BISMARCK, N.D. - It's a first for Bismarck's Legacy High School. Their Science Olympiad team is headed to the national competition for the first time in school history. The team won the high school division at the state event held two weekends ago on the NDSU campus.
Now, they're busy practicing and preparing for the national competition, which will be held at Cornell University in New York at the end of the month.
Science Olympiad competitions have been called academic track meets. Events cover everything from genetics, earth science, chemistry, anatomy, physics, geology and even technology. It is a hands-on learning experience that also teaches kids about teamwork.
The students at Legacy are now also spending a lot of time fundraising. Legacy Science Olympiad Coach Mike Walz says the estimated cost for the team to travel to New York is $25,000.
“This is a very expensive nationals for us, compared to years past for other Bismarck teams. Not only do we have kids full of energy and excitement and are dedicated but we have a strong parent group that is doing so much work. There are a lot of people supporting these kids in this endeavor,” said Walz.
“It’s going to be a blast. I know it’s Mr. Walz’s first time going to nationals as well and it’s just a new experience for everyone. I can’t wait to try my hardest at a really hard competition,” said Sean Joyce, team captain and junior at Legacy High School.
The Legacy students aren't the only Bismarck kids preparing for the national Science Olympiad competition. Wachter Middle School won the state title at the middle school level. Just like their counterparts at Legacy, they're busy practicing and fundraising, but for the students at Wachter, this is familiar territory.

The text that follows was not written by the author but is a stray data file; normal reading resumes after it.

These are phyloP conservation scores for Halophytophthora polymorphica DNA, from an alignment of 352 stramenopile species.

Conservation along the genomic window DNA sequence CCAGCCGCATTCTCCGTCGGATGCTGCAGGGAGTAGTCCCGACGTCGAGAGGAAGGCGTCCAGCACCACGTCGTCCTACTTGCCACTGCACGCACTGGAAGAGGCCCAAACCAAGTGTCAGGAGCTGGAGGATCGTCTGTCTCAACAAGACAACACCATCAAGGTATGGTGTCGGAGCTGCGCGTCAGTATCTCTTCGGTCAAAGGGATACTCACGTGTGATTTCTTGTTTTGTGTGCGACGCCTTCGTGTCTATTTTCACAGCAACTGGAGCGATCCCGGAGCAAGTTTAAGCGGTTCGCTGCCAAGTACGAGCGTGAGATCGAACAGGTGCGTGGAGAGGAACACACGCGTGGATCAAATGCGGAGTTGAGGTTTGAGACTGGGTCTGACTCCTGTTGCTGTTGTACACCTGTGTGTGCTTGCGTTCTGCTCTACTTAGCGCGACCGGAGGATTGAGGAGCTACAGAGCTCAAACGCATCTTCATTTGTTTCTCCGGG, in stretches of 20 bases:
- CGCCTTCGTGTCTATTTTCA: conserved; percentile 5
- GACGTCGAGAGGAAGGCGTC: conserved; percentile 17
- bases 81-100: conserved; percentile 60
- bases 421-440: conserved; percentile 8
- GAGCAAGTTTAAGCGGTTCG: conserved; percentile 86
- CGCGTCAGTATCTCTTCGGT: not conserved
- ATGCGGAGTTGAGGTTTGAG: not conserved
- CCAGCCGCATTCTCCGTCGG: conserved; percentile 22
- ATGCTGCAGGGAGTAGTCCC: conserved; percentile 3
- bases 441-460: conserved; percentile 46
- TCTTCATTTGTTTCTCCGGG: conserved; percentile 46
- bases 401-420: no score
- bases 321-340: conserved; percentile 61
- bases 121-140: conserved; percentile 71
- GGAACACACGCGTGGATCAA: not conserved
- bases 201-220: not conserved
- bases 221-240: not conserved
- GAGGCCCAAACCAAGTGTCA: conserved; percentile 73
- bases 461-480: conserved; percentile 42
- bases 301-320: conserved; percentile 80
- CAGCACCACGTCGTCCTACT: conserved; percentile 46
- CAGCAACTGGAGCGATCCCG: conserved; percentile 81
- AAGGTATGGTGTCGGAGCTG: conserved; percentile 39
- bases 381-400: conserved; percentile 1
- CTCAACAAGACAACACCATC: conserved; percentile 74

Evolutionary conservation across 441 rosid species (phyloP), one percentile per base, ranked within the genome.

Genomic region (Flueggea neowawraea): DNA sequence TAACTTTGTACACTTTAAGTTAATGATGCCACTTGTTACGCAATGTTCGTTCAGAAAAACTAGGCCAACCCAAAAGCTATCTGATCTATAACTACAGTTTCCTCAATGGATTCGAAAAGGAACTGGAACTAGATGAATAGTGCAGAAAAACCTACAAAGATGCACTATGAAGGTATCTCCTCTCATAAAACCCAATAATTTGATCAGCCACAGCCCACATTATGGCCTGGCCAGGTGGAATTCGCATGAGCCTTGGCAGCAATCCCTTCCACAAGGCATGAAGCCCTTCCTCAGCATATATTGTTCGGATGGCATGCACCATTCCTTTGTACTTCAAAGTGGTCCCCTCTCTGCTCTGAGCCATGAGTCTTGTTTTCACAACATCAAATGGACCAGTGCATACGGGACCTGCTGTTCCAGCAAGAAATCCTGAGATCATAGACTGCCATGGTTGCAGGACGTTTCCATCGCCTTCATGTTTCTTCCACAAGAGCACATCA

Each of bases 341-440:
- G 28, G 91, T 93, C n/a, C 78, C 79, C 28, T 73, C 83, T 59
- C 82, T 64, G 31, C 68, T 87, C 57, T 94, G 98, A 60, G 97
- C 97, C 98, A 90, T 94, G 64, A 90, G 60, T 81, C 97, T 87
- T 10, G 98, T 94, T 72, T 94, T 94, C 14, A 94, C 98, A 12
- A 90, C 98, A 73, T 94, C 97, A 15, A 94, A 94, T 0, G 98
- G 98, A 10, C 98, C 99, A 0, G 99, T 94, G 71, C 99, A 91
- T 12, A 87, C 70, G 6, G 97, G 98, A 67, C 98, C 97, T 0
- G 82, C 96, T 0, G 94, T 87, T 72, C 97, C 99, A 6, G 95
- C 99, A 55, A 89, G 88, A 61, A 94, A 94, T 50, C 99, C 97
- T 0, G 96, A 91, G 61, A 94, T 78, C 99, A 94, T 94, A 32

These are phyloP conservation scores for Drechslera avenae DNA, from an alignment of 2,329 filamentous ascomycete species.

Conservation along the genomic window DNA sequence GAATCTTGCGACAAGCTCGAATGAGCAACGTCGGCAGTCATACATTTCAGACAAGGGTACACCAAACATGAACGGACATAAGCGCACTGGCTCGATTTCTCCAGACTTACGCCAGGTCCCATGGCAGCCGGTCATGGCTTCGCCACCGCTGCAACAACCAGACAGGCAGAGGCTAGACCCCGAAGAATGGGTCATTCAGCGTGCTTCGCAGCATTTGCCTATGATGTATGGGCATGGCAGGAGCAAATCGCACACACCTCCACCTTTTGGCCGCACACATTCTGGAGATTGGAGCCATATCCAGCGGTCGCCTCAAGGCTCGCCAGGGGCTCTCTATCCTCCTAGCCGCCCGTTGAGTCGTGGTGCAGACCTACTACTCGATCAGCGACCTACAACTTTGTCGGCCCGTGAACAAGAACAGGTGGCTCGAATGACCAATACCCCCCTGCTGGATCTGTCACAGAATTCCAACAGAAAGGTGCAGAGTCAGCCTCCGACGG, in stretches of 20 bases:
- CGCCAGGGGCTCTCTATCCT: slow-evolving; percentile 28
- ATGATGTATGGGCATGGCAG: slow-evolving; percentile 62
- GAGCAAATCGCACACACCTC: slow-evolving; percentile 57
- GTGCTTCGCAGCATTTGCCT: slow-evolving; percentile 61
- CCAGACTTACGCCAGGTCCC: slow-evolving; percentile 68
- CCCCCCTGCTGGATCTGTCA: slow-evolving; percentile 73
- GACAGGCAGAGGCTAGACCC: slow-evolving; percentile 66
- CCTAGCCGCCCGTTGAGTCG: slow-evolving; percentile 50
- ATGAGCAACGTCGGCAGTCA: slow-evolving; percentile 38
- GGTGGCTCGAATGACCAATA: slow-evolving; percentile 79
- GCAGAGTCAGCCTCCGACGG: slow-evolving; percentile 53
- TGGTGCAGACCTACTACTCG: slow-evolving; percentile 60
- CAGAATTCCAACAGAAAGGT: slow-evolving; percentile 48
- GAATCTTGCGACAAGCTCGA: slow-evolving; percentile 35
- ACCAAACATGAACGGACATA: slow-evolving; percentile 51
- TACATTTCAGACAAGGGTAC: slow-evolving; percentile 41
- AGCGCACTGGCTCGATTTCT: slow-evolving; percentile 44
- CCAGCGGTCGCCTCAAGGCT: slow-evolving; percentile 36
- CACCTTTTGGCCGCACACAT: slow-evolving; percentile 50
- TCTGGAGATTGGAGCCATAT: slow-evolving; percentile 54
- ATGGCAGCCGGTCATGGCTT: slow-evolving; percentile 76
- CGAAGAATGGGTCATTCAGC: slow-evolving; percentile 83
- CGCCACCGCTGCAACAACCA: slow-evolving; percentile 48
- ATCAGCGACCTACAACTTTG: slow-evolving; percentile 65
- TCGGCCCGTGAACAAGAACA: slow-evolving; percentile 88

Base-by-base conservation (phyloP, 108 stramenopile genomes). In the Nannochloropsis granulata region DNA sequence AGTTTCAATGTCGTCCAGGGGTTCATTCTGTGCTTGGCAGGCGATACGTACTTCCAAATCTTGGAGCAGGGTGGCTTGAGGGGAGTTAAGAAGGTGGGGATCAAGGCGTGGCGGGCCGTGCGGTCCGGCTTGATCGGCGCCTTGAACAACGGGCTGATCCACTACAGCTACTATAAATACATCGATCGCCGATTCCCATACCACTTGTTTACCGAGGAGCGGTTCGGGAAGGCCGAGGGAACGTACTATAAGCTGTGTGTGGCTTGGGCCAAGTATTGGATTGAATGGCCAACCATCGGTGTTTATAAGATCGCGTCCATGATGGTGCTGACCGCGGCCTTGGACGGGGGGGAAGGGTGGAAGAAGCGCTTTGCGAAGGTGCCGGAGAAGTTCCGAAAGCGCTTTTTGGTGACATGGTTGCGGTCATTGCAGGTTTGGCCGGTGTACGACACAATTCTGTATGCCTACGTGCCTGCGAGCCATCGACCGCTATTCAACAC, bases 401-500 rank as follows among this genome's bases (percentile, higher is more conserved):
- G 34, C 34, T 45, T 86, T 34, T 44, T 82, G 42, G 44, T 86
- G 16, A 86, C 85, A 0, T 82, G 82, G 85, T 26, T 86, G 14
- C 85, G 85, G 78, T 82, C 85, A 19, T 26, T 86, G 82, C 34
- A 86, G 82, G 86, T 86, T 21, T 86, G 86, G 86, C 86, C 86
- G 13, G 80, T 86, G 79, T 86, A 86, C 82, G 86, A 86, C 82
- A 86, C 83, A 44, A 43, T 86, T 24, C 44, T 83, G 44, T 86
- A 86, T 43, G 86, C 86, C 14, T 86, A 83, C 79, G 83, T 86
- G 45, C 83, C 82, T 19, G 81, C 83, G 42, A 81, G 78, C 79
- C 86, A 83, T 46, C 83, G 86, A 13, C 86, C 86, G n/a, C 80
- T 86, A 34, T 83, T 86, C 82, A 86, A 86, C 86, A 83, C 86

These middle school girls are working to perfect their battery buggy car. They built this car from scratch.
“These are scope mounts. We designed them on the computer and then printed them on a 3D printer,” explained Wachter Middle School eighth grader and Science Olympiad team member Hayley Gienger. “It’s kind of crazy that I made all this stuff.”
The goal is to get the car from the start line to a spot determined by the judges. Bonus points for keeping the car between these two cans
“There is a lot of problem solving,” said Gienger.
At a nearby table, there’s some major problem solving happening, too.
“We are working on building a boomilever to test,” explained Marin Traynor, an eighth grader at Wachter Middle School and member of the school’s Science Olympiad team.
This is one of many practice boomilevers the girls have built, using only bass wood, balsa wood, and super glue.
“The goal of this event is to build the device that is the lightest and can hold the most weight, so it has the most efficiency,” said Traynor.
Now an eighth grader, Marin Traynor has been in Science Olympiad since she was in sixth grade. She’s competed at nationals every year.
“This is my medal from last year at nationals,” said Traynor, showing off her medal.
That award made history.
“My partner and I got first place in mystery architecture in the whole nation. We were the first people from North Dakota to walk the stage at nationals,” she said with a smile.
Marin hopes to bring home another first place medal this year.
“Our team is really strong in a lot of events and we’ve been working really hard so hopefully that will pay off at nationals,” Traynor said.
Their coaches hope so, too. It’s become a bit of a tradition for Wachter to send a team to nationals.
“This is our eighth national tournament. Five in a row, and eight out of 10 years,” said Wade Curren, one of the Science Olympiad coaches at Wachter.
“I am excited for nationals,” said Emily Curren, an eighth grader at Wachter Middle School and Science Olympiad team member. “This event is called Crimebusters. I get to identify powders, metals and different liquids.”
Of course, like any coach, he’s got his superstitions.
“This right here never gets shaved. The first time I shaved it we didn’t go so that’s been a rule now is that Mr. Curren can’t shave his beard,” admitted Curren.
But, win or lose, Mr. Curren says these kids are learning about more than just science.
“It’s learning how to work with your peers. There’s a lot of leadership skills these kids develop, communication skills, learning how to work with other people, problem solving,” said Curren.
Skills that will help these students beyond the science lab.
Both Wachter and Legacy teams head to New York on May 29. The competition will be held May 31 and June 1. Both teams have set up go fund me accounts. If you'd like to donate, just search Legacy or Wachter Science Olympiad on go fund me. You can also mail a check to each respective school, attention Science Olympiad.